Racial discrimination: How not to do it

Studies in History and Philosophy of Science Part C: Studies in History and Philosophy of Biological and Biomedical Sciences (3):278-286 (2013)
  Copy   BIBTEX


The UNESCO Statements on Race of the early 1950s are understood to have marked a consensus amongst natural scientists and social scientists that ‘race’ is a social construct. Human biological diversity was shown to be predominantly clinal, or gradual, not discreet, and clustered, as racial naturalism implied. From the seventies social constructionists added that the vast majority of human genetic diversity resides within any given racialised group. While social constructionism about race became the majority consensus view on the topic, social constructionism has always had its critics. Sesardic (2010) has compiled these criticisms into one of the strongest defences of racial naturalism in recent times. In this paper I argue that Sesardic equivocates between two versions of racial naturalism: a weak version and a strong version. As I shall argue, the strong version is not supported by the relevant science. The weak version, on the other hand, does not contrast properly with what social constructionists think about ‘race’. By leaning on this weak view Sesardic’s racial naturalism intermittently gains an appearance of plausibility, but this view is too weak to revive racial naturalism. As Sesardic demonstrates, there are new arguments for racial naturalism post-Human Genome Diversity Project. The positive message behind my critique is how to be a social constructionist about race in the post-genomic era.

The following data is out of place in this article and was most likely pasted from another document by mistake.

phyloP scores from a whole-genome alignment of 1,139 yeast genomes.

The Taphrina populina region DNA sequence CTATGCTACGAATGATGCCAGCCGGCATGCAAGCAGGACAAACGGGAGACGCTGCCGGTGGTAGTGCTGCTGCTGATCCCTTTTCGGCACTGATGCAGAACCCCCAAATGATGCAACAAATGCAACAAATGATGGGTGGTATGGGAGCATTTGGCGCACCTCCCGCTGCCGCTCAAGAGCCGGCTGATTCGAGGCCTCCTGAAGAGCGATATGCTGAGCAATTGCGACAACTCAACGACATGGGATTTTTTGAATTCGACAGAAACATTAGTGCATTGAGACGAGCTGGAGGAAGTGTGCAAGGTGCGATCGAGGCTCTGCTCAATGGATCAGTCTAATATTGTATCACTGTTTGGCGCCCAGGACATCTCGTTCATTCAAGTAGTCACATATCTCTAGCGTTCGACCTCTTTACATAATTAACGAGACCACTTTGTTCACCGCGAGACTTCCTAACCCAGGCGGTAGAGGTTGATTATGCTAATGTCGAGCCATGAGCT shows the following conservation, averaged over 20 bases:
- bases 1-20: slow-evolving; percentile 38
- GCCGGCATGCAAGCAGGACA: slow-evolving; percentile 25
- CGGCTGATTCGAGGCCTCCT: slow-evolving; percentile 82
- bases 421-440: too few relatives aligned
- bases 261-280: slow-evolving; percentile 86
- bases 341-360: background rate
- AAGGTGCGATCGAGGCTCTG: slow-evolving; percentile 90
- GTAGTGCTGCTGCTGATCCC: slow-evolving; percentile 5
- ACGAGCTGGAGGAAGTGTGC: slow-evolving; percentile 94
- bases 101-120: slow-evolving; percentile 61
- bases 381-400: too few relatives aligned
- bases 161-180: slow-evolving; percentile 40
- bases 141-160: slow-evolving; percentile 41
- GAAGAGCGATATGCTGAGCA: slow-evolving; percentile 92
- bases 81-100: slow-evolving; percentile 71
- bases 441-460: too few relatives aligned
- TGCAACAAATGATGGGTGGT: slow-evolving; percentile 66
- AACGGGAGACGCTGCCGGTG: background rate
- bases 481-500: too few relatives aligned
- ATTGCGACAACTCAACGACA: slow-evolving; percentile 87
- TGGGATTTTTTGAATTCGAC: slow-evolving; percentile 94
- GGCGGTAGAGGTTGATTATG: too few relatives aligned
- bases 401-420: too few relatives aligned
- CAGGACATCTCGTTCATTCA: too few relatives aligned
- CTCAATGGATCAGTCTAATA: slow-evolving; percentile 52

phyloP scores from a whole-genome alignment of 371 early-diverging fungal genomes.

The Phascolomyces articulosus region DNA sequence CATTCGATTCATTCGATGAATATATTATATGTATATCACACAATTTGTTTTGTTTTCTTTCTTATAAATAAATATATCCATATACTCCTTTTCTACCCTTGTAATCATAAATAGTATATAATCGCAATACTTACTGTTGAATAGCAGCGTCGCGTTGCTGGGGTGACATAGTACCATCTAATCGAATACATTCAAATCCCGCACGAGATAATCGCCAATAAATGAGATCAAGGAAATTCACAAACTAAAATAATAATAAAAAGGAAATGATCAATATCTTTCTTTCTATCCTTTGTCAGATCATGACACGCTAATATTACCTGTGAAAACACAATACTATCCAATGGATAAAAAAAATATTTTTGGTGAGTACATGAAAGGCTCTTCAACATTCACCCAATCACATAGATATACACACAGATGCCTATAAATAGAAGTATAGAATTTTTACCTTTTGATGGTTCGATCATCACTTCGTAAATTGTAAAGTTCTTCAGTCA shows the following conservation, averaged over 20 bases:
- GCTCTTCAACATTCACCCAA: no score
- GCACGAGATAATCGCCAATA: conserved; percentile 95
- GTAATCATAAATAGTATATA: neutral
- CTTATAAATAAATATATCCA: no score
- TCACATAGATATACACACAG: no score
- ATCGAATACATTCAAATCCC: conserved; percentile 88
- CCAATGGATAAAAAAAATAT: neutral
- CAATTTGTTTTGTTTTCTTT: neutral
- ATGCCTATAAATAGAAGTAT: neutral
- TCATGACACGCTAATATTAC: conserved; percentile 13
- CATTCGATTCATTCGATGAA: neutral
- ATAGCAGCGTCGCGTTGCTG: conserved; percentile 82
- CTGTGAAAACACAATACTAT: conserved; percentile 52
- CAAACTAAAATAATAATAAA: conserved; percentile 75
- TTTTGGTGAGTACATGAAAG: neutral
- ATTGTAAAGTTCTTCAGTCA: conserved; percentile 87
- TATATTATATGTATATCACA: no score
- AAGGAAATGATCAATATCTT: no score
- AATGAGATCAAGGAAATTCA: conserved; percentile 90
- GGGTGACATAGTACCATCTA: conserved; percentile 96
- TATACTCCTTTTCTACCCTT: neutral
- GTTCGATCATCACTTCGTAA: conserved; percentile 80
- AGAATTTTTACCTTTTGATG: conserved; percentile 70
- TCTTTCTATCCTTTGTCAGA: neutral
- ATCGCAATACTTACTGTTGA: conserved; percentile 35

Author's Profile

Adam Hochman
Macquarie University


Added to PP

1,290 (#6,507)

6 months
147 (#11,198)

Historical graph of downloads since first upload
This graph includes both downloads from PhilArchive and clicks on external links on PhilPapers.
How can I increase my downloads?